Have you read Roxane Gay? What is the most difficult book (in terms of subject matter) you have ever read? 

17 thoughts on “Blew Me Away: An Untamed State, by Roxane Gay

  1. I am reading Bad Feminist right now and will definitely put An Untamed State on my list. Gay is a powerful writer and I am happy to hear that her fiction is just as compelling as her non-fiction. It is impressive that she commands a mastery on both types of writing.

  2. Beautiful review, Cecilia! I have already got this book on my list, as well as Bad Feminist- I have heard so many good things. I’m happy to hear you agree with everyone else, and will be curious to hear what you have to say about Bad Feminist once you get to it. I remember that Carolyn’s review was also wonderful, and the quote used is perfect.

    • Thanks, Naomi! I hope you enjoy the book. It is not an easy read, and yet I find myself recommending it to people…but I guess everyone can make up her mind for herself 😉 I’ll be very curious to know what you think about it as well, once you’ve had the chance to read it!

  3. I’ve heard so many great things about this book and it’s definitely one that’s on my TBR. I recently read Bad Feminist and found it to be an informative read that would be especially great for those who are starting to think about gender relations. I can’t wait to hear what you think of it!

    • Thanks so much! I’ll definitely post a review once I read/finish it. I’m very curious to see what Bad Feminist is like, since the voice in An Untamed State is very strong. Roxane Gay herself seems quite mellow, at least from what I have seen on video and Twitter. Thank you for reading and commenting! I hope you will enjoy An Untamed State 🙂

  4. This is a compelling and forceful review. I have heard of Gay’s Bad Feminist and am intrigued by that and this nonfiction work. It is quite moving what you and Carolyn said about how listening is the least we can do. I will add this to my list after reason two such moving reviews from trusted reviewers.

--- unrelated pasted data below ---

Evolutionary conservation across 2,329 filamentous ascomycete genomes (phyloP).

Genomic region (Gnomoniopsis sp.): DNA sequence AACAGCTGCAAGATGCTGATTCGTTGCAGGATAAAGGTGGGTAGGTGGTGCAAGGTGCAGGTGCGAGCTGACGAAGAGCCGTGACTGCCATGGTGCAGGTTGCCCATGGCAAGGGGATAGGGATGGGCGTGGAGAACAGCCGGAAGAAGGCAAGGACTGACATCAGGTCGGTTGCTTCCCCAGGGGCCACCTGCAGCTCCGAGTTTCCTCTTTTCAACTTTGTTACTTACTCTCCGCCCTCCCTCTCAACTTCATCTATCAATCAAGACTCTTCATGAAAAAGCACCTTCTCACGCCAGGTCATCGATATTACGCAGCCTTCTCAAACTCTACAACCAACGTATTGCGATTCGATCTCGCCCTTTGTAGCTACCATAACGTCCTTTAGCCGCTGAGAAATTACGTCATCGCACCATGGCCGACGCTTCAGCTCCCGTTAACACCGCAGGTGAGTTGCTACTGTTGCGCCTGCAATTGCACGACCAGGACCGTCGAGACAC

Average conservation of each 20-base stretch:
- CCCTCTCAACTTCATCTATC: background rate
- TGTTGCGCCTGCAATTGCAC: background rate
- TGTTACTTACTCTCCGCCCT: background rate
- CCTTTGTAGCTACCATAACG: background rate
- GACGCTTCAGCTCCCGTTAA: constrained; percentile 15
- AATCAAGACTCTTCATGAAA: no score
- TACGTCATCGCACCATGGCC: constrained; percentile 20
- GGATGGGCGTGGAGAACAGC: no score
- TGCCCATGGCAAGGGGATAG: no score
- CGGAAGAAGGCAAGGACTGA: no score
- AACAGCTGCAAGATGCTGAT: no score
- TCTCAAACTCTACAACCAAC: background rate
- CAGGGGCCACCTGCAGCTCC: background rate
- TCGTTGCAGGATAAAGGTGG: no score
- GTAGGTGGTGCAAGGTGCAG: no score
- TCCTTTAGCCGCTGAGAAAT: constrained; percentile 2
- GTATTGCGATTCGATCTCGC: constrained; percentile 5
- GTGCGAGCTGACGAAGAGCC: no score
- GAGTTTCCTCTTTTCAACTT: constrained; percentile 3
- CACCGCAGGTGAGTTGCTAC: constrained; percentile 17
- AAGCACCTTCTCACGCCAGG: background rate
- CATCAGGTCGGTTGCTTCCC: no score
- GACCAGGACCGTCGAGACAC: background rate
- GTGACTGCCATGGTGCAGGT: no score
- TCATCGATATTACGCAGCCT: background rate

• I hope you like it! It’s not everyone’s cup of tea but if you are intrigued I think it is worth giving it a shot. I’ll definitely be curious to hear your thoughts on it!

  5. Even though you’ve given this book a glowing review, I just don’t know! The subject matter does not appeal to me whatsoever. It could be the best written thing in the world, and I still might not enjoy it simply because of what it’s about.

    • Yes, of course! I actually don’t have any interest in reading the Harry Potter series despite the fact that it appears on nearly everyone’s (it seems) list of all-time favorite books. Nor am I a Star Wars fan for the same reason…;-)

  6. Oooo, I love your enthusiasm for this novel. *sounds of scribbling on TBR* As for your question, ‘ever’ is too hard in this moment, but recently? Eimear McBride’s A Girl is a Half-Formed Thing. The way she uses the structure of the prose to hold the emotional pain of the story is truly remarkable. I haven’t figured out how to write about that either. Some books just really get under the reader’s skin.

    • So sorry for this late reply – I hadn’t blogged in a while 😦

      I have heard many good things about A Girl is a Half-Formed Thing and I’d really like to check it out. Thanks for mentioning it! And thank you for reading and commenting!